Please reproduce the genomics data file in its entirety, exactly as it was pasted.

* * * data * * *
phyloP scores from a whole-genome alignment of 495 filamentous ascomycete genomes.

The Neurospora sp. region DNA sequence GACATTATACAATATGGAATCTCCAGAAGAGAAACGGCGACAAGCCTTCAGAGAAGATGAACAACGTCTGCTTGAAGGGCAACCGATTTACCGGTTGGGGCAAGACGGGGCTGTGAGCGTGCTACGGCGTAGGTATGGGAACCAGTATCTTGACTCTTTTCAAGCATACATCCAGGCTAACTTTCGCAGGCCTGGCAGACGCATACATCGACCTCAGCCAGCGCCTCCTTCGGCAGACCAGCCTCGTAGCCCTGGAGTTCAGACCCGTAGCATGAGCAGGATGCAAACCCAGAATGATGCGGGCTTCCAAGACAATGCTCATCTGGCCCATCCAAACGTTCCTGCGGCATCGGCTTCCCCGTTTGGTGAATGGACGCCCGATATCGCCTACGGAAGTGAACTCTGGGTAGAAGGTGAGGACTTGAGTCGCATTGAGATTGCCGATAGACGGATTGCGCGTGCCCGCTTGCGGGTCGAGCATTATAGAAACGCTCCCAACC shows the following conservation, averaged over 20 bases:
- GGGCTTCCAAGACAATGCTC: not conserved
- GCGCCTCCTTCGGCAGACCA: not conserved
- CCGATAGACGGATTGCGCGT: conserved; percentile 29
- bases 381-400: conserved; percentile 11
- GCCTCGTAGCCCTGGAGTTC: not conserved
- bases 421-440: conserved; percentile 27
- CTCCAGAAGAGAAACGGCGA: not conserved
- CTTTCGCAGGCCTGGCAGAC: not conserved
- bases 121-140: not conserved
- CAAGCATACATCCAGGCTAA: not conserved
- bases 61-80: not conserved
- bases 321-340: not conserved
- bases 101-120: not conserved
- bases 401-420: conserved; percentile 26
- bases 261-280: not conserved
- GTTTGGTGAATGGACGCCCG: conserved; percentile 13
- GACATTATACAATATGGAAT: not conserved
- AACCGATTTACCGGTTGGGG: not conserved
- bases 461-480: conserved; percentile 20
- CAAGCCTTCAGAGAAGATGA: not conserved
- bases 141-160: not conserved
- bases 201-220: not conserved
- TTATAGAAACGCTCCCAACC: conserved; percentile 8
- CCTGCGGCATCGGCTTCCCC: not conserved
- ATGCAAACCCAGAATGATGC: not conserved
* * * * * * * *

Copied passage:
phyloP scores from a whole-genome alignment of 495 filamentous ascomycete genomes.

The Neurospora sp. region DNA sequence GACATTATACAATATGGAATCTCCAGAAGAGAAACGGCGACAAGCCTTCAGAGAAGATGAACAACGTCTGCTTGAAGGGCAACCGATTTACCGGTTGGGGCAAGACGGGGCTGTGAGCGTGCTACGGCGTAGGTATGGGAACCAGTATCTTGACTCTTTTCAAGCATACATCCAGGCTAACTTTCGCAGGCCTGGCAGACGCATACATCGACCTCAGCCAGCGCCTCCTTCGGCAGACCAGCCTCGTAGCCCTGGAGTTCAGACCCGTAGCATGAGCAGGATGCAAACCCAGAATGATGCGGGCTTCCAAGACAATGCTCATCTGGCCCATCCAAACGTTCCTGCGGCATCGGCTTCCCCGTTTGGTGAATGGACGCCCGATATCGCCTACGGAAGTGAACTCTGGGTAGAAGGTGAGGACTTGAGTCGCATTGAGATTGCCGATAGACGGATTGCGCGTGCCCGCTTGCGGGTCGAGCATTATAGAAACGCTCCCAACC shows the following conservation, averaged over 20 bases:
- GGGCTTCCAAGACAATGCTC: not conserved
- GCGCCTCCTTCGGCAGACCA: not conserved
- CCGATAGACGGATTGCGCGT: conserved; percentile 29
- bases 381-400: conserved; percentile 11
- GCCTCGTAGCCCTGGAGTTC: not conserved
- bases 421-440: conserved; percentile 27
- CTCCAGAAGAGAAACGGCGA: not conserved
- CTTTCGCAGGCCTGGCAGAC: not conserved
- bases 121-140: not conserved
- CAAGCATACATCCAGGCTAA: not conserved
- bases 61-80: not conserved
- bases 321-340: not conserved
- bases 101-120: not conserved
- bases 401-420: conserved; percentile 26
- bases 261-280: not conserved
- GTTTGGTGAATGGACGCCCG: conserved; percentile 13
- GACATTATACAATATGGAAT: not conserved
- AACCGATTTACCGGTTGGGG: not conserved
- bases 461-480: conserved; percentile 20
- CAAGCCTTCAGAGAAGATGA: not conserved
- bases 141-160: not conserved
- bases 201-220: not conserved
- TTATAGAAACGCTCCCAACC: conserved; percentile 8
- CCTGCGGCATCGGCTTCCCC: not conserved
- ATGCAAACCCAGAATGATGC: not conserved